The Four Best Books on Phenomenology

Lennox Johnson Books

This page contains a list of the best books on phenomenology. Just to be clear, there is no single best book on phenomenology. The best book for you will depend on your preferred learning style and the amount of time that you want to spend reading about phenomenology. An 800-page scholarly overview is unlikely to be best for someone looking for a short beginner-friendly introduction, for example. This list aims to take this ambiguity into account by featuring books that will appeal to a variety of learning styles.

Secondly, this is not a list of personal recommendations. It was created by compiling recommendations from a variety of online sources including bibliographies, course syllabi, and community recommendations. You can find out more about this process here. Links to the sources used to create this list are at the end of the post. Following these links will help you quickly find a wider range of options if the listed books do not fit what you are looking for.

Here are the best books on phenomenology in no particular order.

Phenomenology: The Basics – Dan Zahavi

Category: Short Introduction | Length: 168 pages | Published: 2018

Publisher description: Phenomenology: The Basics is a concise and engaging introduction to one of the dominant philosophical movements of the 20th century. This lively and lucid book provides an introduction to the essential phenomenological concepts that are crucial for understanding great thinkers such as Husserl, Heidegger, and Merleau-Ponty. Written by a leading expert in the field, Dan Zahavi examines and explains key questions such as:

  • What is a phenomenological analysis?
  • What are the methodological foundations of phenomenology?
  • What does phenomenology have to say about embodiment and intersubjectivity?
  • How is phenomenology distinguished from, and related to, other fields in philosophy?
  • How do ideas from classic phenomenology relate to ongoing debates in psychology and qualitative research?

With a glossary of key terms and suggestions for further reading, the book considers key philosophical arguments around phenomenology, making this an ideal starting point for anyone seeking a concise and accessible introduction to the rich and complex study of phenomenology.

Introduction to Phenomenology – Dermot Moran

Category: Comprehensive Introduction | Length: 592 pages | Published: 2000

Publisher description: Introduction to Phenomenology is an outstanding and comprehensive guide to phenomenology. Dermot Moran lucidly examines the contributions of phenomenology’s nine seminal thinkers: Brentano, Husserl, Heidegger, Gadamer, Arendt, Levinas, Sartre, Merleau-Ponty and Derrida.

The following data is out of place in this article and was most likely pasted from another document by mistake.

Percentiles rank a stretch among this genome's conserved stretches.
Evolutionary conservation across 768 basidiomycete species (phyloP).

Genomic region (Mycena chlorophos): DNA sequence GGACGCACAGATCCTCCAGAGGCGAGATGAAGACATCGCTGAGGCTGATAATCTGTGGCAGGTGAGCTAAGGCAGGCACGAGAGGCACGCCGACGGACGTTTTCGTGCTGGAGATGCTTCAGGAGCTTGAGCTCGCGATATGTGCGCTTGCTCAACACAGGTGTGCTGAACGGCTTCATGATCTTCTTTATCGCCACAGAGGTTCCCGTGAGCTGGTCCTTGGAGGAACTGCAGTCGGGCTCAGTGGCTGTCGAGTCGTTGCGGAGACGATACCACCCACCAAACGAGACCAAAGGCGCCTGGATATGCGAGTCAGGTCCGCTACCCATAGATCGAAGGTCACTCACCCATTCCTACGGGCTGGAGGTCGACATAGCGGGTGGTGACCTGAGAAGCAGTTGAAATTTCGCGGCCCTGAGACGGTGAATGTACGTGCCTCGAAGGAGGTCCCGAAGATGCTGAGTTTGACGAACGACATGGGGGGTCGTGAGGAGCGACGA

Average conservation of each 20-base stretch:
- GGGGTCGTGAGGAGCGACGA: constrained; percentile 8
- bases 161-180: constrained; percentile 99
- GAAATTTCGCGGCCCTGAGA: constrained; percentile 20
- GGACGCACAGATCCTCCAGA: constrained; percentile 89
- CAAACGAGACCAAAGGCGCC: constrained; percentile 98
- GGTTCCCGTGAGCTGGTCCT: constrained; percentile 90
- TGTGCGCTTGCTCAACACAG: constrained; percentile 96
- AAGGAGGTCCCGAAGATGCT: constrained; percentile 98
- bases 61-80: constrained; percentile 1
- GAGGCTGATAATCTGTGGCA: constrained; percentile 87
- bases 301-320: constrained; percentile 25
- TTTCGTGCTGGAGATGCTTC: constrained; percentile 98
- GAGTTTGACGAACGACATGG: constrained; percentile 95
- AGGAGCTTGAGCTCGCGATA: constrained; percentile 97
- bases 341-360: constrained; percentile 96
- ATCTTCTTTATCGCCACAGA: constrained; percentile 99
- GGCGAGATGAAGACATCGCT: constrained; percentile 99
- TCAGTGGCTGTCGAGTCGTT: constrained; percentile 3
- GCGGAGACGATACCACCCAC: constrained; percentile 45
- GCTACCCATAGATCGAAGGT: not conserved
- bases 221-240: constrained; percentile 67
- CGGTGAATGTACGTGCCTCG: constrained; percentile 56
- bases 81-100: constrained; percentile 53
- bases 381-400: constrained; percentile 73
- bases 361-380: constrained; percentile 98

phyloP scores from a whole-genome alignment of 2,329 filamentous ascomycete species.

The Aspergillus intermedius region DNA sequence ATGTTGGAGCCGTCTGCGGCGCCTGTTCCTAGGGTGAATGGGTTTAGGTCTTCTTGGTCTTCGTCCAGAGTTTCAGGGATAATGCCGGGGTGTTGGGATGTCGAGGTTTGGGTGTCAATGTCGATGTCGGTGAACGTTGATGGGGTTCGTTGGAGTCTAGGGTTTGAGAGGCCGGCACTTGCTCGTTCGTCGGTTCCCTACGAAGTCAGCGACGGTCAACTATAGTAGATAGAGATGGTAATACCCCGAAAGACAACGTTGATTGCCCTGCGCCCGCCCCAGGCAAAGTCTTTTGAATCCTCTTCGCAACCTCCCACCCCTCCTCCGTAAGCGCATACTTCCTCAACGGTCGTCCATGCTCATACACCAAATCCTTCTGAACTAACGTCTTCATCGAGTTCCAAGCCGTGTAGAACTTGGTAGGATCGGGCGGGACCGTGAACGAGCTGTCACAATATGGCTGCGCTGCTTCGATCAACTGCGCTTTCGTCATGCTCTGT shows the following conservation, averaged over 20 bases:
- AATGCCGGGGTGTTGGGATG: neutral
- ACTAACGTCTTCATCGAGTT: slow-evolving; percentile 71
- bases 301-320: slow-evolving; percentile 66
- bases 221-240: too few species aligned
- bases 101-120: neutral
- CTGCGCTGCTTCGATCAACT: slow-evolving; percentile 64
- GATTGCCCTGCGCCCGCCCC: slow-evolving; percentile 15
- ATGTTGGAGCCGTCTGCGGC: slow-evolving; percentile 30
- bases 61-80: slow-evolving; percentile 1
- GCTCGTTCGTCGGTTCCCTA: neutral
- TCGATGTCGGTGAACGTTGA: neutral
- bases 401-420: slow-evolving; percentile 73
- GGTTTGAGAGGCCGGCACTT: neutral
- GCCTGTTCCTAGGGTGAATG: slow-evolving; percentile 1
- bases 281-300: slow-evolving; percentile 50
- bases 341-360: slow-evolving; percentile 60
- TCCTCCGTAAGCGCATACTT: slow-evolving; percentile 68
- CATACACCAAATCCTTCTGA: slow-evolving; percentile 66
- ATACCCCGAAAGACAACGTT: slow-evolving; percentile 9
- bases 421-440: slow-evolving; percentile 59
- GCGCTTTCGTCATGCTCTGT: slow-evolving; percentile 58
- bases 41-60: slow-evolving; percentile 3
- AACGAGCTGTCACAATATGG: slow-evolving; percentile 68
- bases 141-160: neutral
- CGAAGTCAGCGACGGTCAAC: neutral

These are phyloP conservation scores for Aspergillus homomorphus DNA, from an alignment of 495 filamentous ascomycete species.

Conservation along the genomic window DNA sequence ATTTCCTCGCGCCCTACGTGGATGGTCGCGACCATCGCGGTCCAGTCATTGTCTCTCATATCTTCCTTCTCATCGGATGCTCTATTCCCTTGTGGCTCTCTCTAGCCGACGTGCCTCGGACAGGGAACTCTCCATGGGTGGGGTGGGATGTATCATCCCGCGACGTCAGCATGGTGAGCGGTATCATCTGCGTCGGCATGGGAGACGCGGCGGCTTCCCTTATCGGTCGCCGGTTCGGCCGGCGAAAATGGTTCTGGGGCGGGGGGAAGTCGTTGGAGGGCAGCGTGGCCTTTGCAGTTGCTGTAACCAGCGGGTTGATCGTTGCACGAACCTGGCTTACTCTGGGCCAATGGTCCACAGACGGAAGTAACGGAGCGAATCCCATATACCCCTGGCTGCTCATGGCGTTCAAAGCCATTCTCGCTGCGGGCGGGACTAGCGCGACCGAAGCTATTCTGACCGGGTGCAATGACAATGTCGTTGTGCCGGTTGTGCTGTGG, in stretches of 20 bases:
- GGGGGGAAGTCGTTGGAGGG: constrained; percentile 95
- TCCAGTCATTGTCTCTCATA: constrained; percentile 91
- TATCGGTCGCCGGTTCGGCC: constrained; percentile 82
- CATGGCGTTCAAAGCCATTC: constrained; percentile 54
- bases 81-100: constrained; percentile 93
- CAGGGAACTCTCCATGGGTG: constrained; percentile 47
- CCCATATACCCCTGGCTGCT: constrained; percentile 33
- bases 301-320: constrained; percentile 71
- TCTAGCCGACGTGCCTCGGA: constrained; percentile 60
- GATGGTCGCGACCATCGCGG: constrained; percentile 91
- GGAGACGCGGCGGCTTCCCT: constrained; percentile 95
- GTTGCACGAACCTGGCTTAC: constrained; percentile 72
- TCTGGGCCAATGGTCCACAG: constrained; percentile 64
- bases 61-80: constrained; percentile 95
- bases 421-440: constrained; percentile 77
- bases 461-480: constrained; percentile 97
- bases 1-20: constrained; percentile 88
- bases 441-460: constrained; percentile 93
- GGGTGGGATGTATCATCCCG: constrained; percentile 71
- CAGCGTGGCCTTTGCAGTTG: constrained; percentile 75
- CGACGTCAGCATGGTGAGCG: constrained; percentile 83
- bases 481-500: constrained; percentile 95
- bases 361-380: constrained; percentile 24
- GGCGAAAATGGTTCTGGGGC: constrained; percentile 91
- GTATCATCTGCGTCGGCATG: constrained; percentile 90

Written in a clear and engaging style, Introduction to Phenomenology charts the course of the phenomenological movement from its origins in Husserl to its transformation by Derrida. It describes the thought of Heidegger and Sartre, phenomonology’s most famous thinkers, and introduces and assesses the distinctive use of phenomonology by some of its lesser known exponents, such as Levinas, Arendt and Gadamer. Throughout the book, the enormous influence of phenomenology on the course of twentieth-century philosophy is thoroughly explored.

This is an indispensible introduction for all unfamiliar with this much talked about but little understood school of thought. Technical terms are explained throughout and jargon is avoided. Introduction to Phenomenology will be of interest to all students seeking a reliable introduction to a key movement in European thought.

The Oxford Handbook on Contemporary Phenomenology – Dan Zahavi

Category: Overview | Length: 632 pages | Published: 2015

Publisher description: The Oxford Handbook of Contemporary Phenomenology presents twenty-eight essays by some of the leading figures in the field, and gives an authoritative overview of the type of work and range of topics found and discussed in contemporary phenomenology. The essays aim to articulate and develop original theoretical perspectives. Some of them are concerned with issues and questions typical and distinctive of phenomenological philosophy, while others address questions familiar to analytic philosophers, but do so with arguments and ideas taken from phenomenology. Some offer detailed analyses of concrete phenomena; others take a more comprehensive perspective and seek to outline and motivate the future direction of phenomenology.

The handbook will be a rich source of insight and stimulation for philosophers, students of philosophy, and for people working in other disciplines of the humanities, social sciences, and sciences, who are interested in the state of phenomenology today. It is the definitive guide to what is currently going on in phenomenology. It includes discussions of such diverse topics as intentionality, embodiment, perception, naturalism, temporality, self-consciousness, language, knowledge, ethics, politics, art and religion, and will make it clear that phenomenology, far from being a tradition of the past, is alive and in a position to make valuable contributions to contemporary thought.

The Phenomenology Reader – Timothy Mooney & Dermot Moran

Category: Anthology | Length: 624 pages | Published: 2002

Publisher description: The Phenomenology Reader is the first comprehensive anthology of seminal writings in phenomenology. Carefully selected readings chart phenomenology’s most famous thinkers, such as Husserl, Heidegger, Sartre and Derrida, as well as less well known figures such as Stein and Scheler. Ideal for introductory courses in phenomenology and continental philosophy, The Phenomenology Reader provides a comprehensive introduction to one of the most influential movements in twentieth-century philosophy.


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